As of late, there has been some controversy concerning season 3, episode 11’s scene between Lydia Martin and Peter Hale concerning the latter character’s past abusive behavior.

First of all, a run down:

In season 1, episode 5 shows Lydia’s first encounter with Peter when he breaks through the window of a video store in his werewolf form where she is clearly frightened and is then heavily drugged.

In season 1, episode 11 we see Lydia’s second encounter. On the night of the winter formal, Peter brutally attacks Lydia, and she is hospitalized as a result.

In season 2, episodes 1, 7, 9, and possibly others, after Lydia has recovered from her (werewolf-inflicted) wounds, she is plagued by visions of a teenage Peter as well as a deceased, adult Peter (after being slashed in the throat by nephew Derek in the last episode of Season 1) trying to interact with her from beyond the grave. He eventually succeeded by somehow controlling her to perform a ritual to resurrect him.

Fast forward to season 3, episode 11 where we see Lydia meet Peter for what looks to be the first time since said resurrection took place. The only dialogue shared between them was:

Lydia: “You.”
Peter: “Me.”
Lydia: “You.”
Peter: “Me.”

While it was established that Peter and Lydia would, in fact, share a scene at some point in the first part of season 3, it was eventually revealed before episode 11 was aired that Jeff hadn’t initially written the aforementioned Lydia/Peter scene at all until Holland Roden and Ian Bohen inquired about the lack of attention their previously abusive relationship was receiving. Roden is quoted as saying:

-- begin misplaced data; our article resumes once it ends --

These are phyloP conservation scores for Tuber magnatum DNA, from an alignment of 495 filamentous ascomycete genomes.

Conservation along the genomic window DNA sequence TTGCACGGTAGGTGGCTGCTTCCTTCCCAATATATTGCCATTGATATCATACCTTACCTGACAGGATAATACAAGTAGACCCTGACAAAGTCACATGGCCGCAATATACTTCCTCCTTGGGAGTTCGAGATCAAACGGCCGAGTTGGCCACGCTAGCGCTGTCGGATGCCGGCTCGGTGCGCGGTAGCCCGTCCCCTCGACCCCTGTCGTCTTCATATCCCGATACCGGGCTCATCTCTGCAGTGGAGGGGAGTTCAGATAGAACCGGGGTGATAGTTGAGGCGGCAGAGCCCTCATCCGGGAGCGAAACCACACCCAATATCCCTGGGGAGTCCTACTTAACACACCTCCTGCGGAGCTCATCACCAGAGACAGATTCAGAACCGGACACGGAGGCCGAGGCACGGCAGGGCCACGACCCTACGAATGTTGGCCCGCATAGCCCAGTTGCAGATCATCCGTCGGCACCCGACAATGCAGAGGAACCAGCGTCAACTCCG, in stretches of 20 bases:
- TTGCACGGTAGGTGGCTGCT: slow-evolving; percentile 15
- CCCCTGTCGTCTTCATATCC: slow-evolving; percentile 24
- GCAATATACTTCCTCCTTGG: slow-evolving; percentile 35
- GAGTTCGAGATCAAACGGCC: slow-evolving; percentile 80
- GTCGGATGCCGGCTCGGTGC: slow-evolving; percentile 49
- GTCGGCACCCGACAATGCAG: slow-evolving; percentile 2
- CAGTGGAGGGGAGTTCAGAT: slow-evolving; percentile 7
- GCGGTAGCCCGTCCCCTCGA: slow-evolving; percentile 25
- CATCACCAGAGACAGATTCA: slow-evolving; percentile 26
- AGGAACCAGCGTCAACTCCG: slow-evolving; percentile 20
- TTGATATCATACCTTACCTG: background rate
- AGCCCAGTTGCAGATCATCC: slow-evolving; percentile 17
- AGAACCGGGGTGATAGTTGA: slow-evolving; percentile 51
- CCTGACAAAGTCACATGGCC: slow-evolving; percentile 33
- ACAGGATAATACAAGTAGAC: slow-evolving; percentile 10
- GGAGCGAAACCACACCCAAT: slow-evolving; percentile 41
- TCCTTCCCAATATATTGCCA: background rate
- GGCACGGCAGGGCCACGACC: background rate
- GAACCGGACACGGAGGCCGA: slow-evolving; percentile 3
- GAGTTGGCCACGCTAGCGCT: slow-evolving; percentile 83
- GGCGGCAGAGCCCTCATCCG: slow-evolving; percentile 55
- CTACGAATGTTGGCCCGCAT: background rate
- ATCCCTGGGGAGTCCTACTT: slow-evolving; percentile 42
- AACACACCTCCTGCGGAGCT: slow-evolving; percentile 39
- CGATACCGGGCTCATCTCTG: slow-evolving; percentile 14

Ian and I have a scene coming up and…our past abusive relationship was never addressed in the scene how it was written! And so Ian and I walk in and we’re like: “really? Really? What’s going on?” And so, poor Jeff, he’s got a million things on his plate, and he’s like “yeah, oh…yeah” You know, I mean, it was fun though because it allowed us to make a decision as actors, you know? It’s been fun when you play a character for almost four years now…how would you react? There’s, like, a natural instinct there.


It comes as no surprise to hear that Jeff Davis does have a lot on his plate where his schedule and job are concerned. He is the one with the task of writing a sufficient and entertaining episode to be shown every week for fans ALL OVER THE WORLD, he has a deadline to write said episodes and, to add to that, there are time constraints so scenes will undeniably be edited out or, if not included in the initial script (like the Lydia/Peter scene from what I gathered from Jeff in Roden’s quote), might not be included at all because of the time each episode has already been given.

It’s safe to say it was Jeff’s aim to make this season’s plot as suspenseful, intricate and entertaining as possible. Sure, this might have been have been a little too ambitious and was the cause for him to forget about Lydia and Peter’s past history, but he is entitled to act forgetful every so often because we, as people, do that; we shouldn’t forget the motivation behind taking on such a task in the first place. It’s been noted before that he experiences sleepless nights trying to write and finish each script so that it can go into production as fast as possible, thus allowing it to be delivered to our screens.